The Revolvers Bull Dogs of Parmentier (Algiers)


The armourer Parmentier was based in Algiers at the end of the 19th century, in a building located at 30 rue de Constantine, according to the information contained in the 1900 yearbook of Algeria and Tunisia published by H.L. Lagelle.

This building housed other merchants and private individuals, as well as the “Office of Indigenous Affairs” in 1900. The same address was later attributed to the Hotel de Genève which was later renamed Hotel de Nice.



Parmentier distributed quality handguns in the territory, such as productions by Lefaucheux, Chaineux, Warnant, Fagnus Maquaire, and Chamelot-Delvigne. Occasionally, copies of his products are found on the collection market.


His arms bore the inscription Parmentier in Algiers in oval form, most often on the right side of the carcass.




Among its products are good Bull Dogs of Belgian origin in caliber 450 of which the two examples shown below.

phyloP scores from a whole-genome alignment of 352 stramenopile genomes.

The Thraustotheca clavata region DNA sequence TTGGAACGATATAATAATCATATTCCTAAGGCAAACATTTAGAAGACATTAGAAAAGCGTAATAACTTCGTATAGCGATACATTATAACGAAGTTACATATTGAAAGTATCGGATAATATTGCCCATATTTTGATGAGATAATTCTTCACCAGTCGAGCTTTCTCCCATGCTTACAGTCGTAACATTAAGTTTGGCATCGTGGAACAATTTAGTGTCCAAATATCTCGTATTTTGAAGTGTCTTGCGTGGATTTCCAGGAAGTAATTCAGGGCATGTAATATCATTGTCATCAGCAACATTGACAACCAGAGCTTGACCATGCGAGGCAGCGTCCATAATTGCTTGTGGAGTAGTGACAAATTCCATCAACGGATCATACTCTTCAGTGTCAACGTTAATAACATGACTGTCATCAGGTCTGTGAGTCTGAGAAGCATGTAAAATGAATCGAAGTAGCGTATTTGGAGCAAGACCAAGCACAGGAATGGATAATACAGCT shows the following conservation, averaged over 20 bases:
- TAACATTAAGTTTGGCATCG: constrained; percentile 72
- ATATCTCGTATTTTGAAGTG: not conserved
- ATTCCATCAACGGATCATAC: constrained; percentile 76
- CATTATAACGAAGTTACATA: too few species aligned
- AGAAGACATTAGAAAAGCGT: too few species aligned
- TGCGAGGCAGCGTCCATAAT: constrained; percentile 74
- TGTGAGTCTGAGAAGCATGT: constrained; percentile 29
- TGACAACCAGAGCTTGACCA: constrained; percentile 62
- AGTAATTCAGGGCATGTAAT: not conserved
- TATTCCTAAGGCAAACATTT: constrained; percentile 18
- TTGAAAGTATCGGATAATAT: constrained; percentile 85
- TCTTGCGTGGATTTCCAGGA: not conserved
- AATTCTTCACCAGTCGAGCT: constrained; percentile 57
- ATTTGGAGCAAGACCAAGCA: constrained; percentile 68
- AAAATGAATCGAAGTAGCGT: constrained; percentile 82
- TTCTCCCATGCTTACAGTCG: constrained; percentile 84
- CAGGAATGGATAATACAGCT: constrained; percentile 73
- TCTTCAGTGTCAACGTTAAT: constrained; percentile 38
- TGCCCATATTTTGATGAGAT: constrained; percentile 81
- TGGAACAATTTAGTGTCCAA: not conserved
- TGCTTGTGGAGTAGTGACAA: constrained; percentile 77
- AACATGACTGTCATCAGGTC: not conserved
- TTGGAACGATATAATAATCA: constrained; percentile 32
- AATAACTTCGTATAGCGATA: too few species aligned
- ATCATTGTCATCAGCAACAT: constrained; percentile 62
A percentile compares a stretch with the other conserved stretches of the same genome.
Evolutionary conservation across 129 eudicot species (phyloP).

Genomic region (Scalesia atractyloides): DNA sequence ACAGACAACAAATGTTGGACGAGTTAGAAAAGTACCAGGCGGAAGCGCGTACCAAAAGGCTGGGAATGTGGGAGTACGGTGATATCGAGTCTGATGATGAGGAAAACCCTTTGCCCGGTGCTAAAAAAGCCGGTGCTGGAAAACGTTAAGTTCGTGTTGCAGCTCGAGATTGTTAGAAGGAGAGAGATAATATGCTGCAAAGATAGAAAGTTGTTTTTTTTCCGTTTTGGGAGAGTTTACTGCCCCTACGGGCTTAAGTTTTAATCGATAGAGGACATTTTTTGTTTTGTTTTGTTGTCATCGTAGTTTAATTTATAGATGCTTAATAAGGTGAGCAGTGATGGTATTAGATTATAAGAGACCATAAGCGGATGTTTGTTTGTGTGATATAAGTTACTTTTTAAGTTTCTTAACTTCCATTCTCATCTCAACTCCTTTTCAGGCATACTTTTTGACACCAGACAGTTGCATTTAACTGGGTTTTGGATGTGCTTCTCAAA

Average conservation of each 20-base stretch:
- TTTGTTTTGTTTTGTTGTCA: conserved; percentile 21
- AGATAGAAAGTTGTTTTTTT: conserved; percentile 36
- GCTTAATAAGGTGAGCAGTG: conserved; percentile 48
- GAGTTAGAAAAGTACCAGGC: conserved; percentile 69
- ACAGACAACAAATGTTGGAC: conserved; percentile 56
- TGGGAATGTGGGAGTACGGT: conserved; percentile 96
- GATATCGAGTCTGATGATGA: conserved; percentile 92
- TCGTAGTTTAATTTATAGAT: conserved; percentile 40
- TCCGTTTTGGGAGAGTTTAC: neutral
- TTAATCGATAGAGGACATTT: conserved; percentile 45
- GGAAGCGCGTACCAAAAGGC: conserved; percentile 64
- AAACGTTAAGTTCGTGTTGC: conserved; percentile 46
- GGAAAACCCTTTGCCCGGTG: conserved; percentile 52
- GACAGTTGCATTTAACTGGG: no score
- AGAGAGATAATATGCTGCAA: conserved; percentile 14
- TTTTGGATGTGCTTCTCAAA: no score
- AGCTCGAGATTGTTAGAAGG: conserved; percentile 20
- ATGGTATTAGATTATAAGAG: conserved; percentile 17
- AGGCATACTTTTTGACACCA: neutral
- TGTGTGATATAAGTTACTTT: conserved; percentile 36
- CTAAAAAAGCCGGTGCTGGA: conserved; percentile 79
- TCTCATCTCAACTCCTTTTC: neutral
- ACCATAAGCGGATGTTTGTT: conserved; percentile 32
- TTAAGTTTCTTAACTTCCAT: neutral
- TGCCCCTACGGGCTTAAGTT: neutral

These revolvers have the characteristics of the good Liège Bull Dogs, with the ELG test mark and the British Bull-Dog mark (with hyphen). The barrel is full and the handle has a rather marked search, intended to facilitate the handling of the weapon. These two specimens are probably from the same manufacturer. Parmentier’s distribution of Bull Dogs appears to have been minimal based on the small number of these revolvers identified to date. These simple and modest weapons, however, bear a real historical interest, testifying to the French colonial period in North Africa.


For the directory, and many pictures and information and on the rue de Constantine in Algiers, see:


Jean-Christophe Plaquevent